Carrie [2013] review

This fourth screen take on Stephen King's first best-seller (don't tell us you forgot about 1999's The Rage: Carrie 2 and 2002's TV movie?) still finds it almost impossible to escape from the shadow of Brian De Palma's original 1976 adaptation. While the storyline has been updated to bring cyber-bullying into the mix, otherwise it's business as usual, with the exact same story beats being played out yet again.

That's not to say that genre fans should automatically give it a pass. While director Kimberly Peirce fails to conjure up anything remotely close to De Palma's stylistic flair and split-screen bravado in the climactic scenes of telekinetic chaos, she does take a more sympathetic approach to many of the supporting characters (even Carrie's mother, played here by Julianne Moore). And if Chloë Grace Moretz can't hope to compete with Sissy Spacek when it comes to playing the early scenes of Carrie as a shy, withdrawn victim of bullying, she more than comes into her own when the victimised adolescent takes control of her powers.

Picture: There's a lot to enjoy about MGM/20th Century Fox's Blu-ray presentation of Carrie. The AVC-encoded 2.40:1 1080p visuals burst with rich, vibrant primary colours and strong detailing. Contrast is also excellent, with rock-solid black levels – handy when it comes to bringing atmosphere to the film's night-time finale.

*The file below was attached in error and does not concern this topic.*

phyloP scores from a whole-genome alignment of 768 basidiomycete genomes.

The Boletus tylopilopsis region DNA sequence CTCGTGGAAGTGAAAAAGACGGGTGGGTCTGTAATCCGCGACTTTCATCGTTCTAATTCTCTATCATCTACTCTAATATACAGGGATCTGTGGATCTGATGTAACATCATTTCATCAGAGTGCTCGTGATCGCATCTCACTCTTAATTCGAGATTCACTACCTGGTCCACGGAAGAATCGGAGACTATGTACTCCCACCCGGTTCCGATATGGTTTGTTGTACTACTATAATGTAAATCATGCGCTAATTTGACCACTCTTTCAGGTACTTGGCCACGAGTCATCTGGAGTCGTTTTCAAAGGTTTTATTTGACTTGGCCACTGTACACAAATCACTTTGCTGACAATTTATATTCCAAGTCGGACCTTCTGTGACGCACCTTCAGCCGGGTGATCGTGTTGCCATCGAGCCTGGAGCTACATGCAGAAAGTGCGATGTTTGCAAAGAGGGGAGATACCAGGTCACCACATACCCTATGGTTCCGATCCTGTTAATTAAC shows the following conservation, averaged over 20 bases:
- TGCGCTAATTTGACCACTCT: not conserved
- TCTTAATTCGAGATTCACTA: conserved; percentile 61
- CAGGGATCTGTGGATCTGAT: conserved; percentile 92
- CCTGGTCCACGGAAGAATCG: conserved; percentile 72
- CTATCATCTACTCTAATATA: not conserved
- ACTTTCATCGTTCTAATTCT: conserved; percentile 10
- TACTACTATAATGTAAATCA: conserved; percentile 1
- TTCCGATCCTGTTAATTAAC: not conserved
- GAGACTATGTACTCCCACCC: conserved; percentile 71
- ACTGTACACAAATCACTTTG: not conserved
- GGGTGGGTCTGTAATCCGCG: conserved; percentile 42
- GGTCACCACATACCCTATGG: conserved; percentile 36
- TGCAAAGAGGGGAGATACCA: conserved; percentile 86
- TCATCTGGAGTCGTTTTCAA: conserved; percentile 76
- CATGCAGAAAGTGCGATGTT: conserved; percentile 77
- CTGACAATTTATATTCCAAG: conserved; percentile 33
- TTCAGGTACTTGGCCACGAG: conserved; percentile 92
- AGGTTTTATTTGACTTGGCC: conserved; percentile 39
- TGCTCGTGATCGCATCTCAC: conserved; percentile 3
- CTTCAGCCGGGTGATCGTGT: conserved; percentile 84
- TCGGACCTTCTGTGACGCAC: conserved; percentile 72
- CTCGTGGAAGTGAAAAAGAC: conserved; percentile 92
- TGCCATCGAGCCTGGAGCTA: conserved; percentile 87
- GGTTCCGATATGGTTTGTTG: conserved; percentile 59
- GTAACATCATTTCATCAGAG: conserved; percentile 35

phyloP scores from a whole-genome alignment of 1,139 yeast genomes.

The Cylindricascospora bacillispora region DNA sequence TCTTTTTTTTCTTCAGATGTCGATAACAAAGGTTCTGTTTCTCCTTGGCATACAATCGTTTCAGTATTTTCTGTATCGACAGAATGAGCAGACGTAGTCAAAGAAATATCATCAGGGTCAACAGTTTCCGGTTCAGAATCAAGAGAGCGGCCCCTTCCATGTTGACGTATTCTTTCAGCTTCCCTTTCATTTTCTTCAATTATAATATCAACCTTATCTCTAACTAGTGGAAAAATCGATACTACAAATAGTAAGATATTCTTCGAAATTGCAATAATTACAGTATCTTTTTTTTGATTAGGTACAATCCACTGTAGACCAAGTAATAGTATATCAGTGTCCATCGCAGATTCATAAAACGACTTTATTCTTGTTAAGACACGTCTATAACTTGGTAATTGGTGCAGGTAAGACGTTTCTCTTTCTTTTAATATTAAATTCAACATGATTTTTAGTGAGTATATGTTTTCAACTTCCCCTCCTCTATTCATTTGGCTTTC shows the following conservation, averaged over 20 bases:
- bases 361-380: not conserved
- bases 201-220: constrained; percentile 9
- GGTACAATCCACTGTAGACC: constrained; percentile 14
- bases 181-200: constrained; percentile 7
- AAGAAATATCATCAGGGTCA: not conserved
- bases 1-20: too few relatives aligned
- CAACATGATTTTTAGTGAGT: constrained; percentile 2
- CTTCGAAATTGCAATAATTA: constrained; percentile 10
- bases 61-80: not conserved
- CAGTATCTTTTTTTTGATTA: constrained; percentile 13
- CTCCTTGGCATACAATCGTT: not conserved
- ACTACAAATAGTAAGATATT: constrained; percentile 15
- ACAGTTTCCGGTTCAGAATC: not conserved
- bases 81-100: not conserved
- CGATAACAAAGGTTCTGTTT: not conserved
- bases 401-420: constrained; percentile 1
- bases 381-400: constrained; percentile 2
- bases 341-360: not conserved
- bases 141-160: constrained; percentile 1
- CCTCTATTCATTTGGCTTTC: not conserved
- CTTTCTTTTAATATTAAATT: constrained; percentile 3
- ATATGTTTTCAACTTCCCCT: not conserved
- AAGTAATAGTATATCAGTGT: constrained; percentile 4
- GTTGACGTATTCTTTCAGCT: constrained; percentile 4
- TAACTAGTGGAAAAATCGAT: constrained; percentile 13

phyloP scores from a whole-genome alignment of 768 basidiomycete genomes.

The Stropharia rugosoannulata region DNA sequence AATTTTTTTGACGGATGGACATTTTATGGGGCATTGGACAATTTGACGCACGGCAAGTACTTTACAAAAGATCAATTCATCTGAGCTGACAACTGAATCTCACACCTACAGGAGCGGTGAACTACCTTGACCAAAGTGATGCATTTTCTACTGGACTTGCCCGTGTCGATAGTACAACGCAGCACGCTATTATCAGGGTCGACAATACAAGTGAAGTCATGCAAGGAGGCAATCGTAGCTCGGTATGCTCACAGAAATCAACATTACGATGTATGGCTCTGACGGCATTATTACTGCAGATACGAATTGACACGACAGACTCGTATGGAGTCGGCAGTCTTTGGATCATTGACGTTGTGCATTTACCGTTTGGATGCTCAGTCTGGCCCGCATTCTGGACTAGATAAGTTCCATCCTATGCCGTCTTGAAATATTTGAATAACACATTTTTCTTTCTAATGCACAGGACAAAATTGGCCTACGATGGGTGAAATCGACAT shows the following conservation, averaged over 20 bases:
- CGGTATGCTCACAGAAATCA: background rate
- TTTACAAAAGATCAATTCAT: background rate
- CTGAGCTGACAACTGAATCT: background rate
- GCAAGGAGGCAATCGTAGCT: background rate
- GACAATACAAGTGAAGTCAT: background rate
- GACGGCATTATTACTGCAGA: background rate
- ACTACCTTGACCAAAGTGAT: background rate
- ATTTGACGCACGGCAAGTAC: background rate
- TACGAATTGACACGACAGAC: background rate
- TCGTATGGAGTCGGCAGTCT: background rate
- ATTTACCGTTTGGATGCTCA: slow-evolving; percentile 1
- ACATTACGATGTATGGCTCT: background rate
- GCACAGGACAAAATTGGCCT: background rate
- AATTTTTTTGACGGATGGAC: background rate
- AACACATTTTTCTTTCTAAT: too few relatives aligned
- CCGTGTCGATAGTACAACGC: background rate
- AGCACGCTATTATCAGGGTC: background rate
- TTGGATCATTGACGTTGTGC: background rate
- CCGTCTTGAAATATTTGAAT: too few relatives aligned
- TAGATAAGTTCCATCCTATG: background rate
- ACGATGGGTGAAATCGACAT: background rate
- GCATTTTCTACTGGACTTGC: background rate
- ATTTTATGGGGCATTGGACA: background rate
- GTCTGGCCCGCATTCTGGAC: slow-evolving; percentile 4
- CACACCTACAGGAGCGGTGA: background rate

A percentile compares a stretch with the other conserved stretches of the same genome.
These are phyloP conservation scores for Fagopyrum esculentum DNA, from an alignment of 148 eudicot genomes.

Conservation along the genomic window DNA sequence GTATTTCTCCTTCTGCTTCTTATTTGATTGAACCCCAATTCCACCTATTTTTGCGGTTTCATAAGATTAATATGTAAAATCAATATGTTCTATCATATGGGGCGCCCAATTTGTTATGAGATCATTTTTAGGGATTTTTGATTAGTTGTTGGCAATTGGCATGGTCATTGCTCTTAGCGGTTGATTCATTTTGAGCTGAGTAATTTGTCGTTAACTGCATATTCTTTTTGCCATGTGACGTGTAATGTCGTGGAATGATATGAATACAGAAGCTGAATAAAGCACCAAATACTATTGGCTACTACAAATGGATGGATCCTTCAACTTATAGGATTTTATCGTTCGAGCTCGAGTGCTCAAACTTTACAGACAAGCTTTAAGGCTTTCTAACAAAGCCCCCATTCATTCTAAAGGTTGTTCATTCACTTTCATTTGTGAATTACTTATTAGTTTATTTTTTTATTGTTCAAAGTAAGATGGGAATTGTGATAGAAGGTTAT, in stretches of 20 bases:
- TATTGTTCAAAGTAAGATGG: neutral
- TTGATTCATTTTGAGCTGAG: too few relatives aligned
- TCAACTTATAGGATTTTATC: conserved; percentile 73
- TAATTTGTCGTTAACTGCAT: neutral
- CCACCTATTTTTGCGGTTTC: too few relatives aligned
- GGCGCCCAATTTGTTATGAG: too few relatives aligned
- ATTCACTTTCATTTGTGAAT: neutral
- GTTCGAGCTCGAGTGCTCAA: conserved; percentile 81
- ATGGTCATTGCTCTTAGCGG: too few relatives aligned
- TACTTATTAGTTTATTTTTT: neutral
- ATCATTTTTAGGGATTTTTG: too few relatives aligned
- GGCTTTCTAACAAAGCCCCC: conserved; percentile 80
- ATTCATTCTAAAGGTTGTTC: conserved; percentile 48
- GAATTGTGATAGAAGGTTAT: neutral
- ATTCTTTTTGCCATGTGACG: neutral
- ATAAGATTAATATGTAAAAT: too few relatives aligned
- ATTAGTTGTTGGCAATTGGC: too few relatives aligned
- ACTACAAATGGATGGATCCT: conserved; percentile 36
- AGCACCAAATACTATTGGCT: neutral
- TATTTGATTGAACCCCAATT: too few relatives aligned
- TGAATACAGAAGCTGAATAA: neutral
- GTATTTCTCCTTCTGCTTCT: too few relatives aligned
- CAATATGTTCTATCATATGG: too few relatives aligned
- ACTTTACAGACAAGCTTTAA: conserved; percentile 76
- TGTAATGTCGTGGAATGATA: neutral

Picture rating: 4.5/5

Audio: Somebody clearly had a lot of fun creating the audio mix to accompany Carrie's mind-based abilities. Whenever she unleashes her skills at home the DTS-HD MA 5.1 soundtrack is filled with groans and creaks as the building sounds like it's trying to twist around her. Unsurprisingly, things ramp up to another level when Carrie cuts loose at the prom (Chapter 23), with the crowd screaming as lighting fixtures explode and flames engulf the auditorium. All told, it's a very involving and convincing piece of sound design.
Audio rating: 4.5/5

Extras: This Blu-ray gives you two versions of the film to watch – the original theatrical cut (100 minutes) and a version with an alternate ending, that provides a neat twist on the famous coda to De Palma's film (101 minutes).

Bonus material takes the form of a feature-length audio commentary from the director (who sees the film as a superhero origin movie...), nine deleted/alternate scenes (with optional commentary), a 21-minute Making of…, a short featurette about telekinesis, the trailer and a hidden camera PR stunt designed to promote the film online.
Extras rating: 3/5

We say: A strong hi-def outing for a well-crafted new take on a rather familiar tale of teen terror

Carrie [2013], 20th Century Fox, All-region BD, £20 Approx